when small is the new big
A couple weeks back I took a friend with me to the opening of Allegiance at The Old Globe Theatre (besides being a MOXIE, I manage the Pub at the Globe). She was all atwitter about the night: celebrities, big buck musical, the after-party… it was all in the realm of things she never gets to do. I forget that theatre isn’t a part of everyday life for everyone, though the state of most box office numbers should remind me.
But that’s not my point.
Instead, my point came later, when I brought the same friend to see The Trestle at Pope Lick Creek. I expected her to have a different reaction to the small bit of powerful theatre we’re showing. I expected her to think it less, somehow. Smaller venue, smaller audience, smaller (in terms of notoriety) actors. Instead, she found it to be more. More touching, more personal, more relatable, more present. She was in love.
That? That’s my point.
We forget, in this era of big screen acting and putting such an emphasis on big stage work that small can sometimes be better. We forget how intimate spaces and connection can bring us to a character, a story, a town, a trestle in a way that nothing else can.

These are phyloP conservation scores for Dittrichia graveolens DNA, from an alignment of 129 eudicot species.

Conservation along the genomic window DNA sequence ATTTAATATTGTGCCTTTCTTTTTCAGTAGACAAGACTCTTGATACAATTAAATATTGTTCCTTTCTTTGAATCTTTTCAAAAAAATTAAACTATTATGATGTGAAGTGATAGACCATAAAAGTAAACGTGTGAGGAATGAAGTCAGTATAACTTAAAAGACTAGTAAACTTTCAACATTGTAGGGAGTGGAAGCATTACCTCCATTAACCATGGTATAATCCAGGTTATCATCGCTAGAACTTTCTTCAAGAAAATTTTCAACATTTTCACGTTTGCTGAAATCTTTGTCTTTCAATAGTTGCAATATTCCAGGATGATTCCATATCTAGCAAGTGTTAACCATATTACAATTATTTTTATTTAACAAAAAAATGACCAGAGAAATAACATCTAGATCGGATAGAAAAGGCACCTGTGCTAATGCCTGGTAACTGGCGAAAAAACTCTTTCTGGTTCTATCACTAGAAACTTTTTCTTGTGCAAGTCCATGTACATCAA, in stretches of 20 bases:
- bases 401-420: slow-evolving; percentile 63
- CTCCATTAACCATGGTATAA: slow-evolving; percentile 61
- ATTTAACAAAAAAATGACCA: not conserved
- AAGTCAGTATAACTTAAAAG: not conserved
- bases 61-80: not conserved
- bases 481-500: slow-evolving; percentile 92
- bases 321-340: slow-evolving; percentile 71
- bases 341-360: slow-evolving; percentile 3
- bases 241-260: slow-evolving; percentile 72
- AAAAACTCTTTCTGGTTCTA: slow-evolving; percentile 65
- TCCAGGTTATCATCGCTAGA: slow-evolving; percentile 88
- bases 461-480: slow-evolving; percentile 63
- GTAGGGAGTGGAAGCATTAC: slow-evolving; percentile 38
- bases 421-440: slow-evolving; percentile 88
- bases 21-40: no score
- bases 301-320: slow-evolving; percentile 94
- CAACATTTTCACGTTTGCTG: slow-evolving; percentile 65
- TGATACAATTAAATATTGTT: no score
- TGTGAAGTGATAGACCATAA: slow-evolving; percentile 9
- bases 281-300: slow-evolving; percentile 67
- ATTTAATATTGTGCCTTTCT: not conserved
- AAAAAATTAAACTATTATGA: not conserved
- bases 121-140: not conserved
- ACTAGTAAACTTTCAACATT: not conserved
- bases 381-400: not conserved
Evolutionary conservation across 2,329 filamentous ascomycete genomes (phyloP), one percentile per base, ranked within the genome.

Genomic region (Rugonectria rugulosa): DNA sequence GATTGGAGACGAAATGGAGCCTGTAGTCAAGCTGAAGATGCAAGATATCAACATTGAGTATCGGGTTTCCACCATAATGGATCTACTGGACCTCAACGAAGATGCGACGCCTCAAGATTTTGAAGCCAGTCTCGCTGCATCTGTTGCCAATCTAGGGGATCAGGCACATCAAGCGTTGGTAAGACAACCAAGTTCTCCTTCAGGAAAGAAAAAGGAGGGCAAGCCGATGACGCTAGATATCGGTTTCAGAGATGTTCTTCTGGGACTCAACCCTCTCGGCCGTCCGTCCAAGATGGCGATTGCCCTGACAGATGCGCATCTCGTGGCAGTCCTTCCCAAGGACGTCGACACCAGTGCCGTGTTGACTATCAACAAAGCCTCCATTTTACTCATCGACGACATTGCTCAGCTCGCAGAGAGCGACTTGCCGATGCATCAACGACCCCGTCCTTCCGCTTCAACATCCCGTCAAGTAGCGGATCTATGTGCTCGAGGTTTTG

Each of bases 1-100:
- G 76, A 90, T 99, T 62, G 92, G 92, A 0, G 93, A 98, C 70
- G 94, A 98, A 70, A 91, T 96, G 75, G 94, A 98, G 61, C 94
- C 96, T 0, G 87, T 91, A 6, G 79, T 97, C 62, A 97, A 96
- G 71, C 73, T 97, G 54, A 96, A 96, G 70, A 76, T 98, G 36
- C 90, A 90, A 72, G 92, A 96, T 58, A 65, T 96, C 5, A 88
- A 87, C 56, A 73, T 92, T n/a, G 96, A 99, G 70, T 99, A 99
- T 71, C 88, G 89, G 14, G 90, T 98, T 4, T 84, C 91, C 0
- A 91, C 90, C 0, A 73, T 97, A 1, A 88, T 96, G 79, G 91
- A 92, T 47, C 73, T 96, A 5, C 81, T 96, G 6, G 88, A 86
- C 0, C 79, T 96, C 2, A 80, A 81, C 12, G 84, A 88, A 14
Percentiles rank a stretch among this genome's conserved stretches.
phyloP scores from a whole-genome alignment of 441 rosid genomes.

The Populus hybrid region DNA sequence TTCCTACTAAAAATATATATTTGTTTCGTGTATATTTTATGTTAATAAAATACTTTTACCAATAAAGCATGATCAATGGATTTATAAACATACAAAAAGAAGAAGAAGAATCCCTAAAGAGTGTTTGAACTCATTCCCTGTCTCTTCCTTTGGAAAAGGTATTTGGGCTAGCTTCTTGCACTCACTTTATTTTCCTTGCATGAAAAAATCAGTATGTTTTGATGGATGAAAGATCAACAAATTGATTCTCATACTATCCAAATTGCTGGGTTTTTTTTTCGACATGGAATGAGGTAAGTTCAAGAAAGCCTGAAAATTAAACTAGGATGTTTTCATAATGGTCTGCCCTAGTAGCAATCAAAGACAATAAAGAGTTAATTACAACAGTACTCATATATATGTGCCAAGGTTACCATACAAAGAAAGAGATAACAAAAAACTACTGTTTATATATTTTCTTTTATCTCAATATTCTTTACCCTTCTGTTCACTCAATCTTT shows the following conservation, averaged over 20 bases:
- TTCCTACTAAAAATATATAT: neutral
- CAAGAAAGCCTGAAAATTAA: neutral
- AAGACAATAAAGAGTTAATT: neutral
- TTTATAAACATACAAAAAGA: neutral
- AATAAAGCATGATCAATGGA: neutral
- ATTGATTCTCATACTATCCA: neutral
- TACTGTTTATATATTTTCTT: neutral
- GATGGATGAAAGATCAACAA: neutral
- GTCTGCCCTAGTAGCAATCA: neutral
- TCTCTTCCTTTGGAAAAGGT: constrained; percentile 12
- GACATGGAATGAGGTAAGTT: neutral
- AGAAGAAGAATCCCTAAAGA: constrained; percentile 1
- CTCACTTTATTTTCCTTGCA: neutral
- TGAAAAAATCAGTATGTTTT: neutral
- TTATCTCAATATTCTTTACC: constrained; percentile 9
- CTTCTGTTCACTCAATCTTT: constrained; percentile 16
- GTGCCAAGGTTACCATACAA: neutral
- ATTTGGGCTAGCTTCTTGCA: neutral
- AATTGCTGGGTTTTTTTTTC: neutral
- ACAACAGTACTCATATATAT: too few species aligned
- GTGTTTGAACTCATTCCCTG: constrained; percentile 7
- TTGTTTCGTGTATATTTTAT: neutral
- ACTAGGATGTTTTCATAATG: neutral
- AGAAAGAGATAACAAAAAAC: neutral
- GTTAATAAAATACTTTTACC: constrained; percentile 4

See the big stuff, sure. I need someone to sell beer and wine and fancy chocolate to at the Pub. And big can be fun to witness. Celebrities usually become so for a reason and sometimes those big budgets will knock your socks off.
But when it comes down to leaving the theatre awakened, moved and permanently altered, a small theatre can offer you something the big houses cannot. Anyone want to share what that may be for them?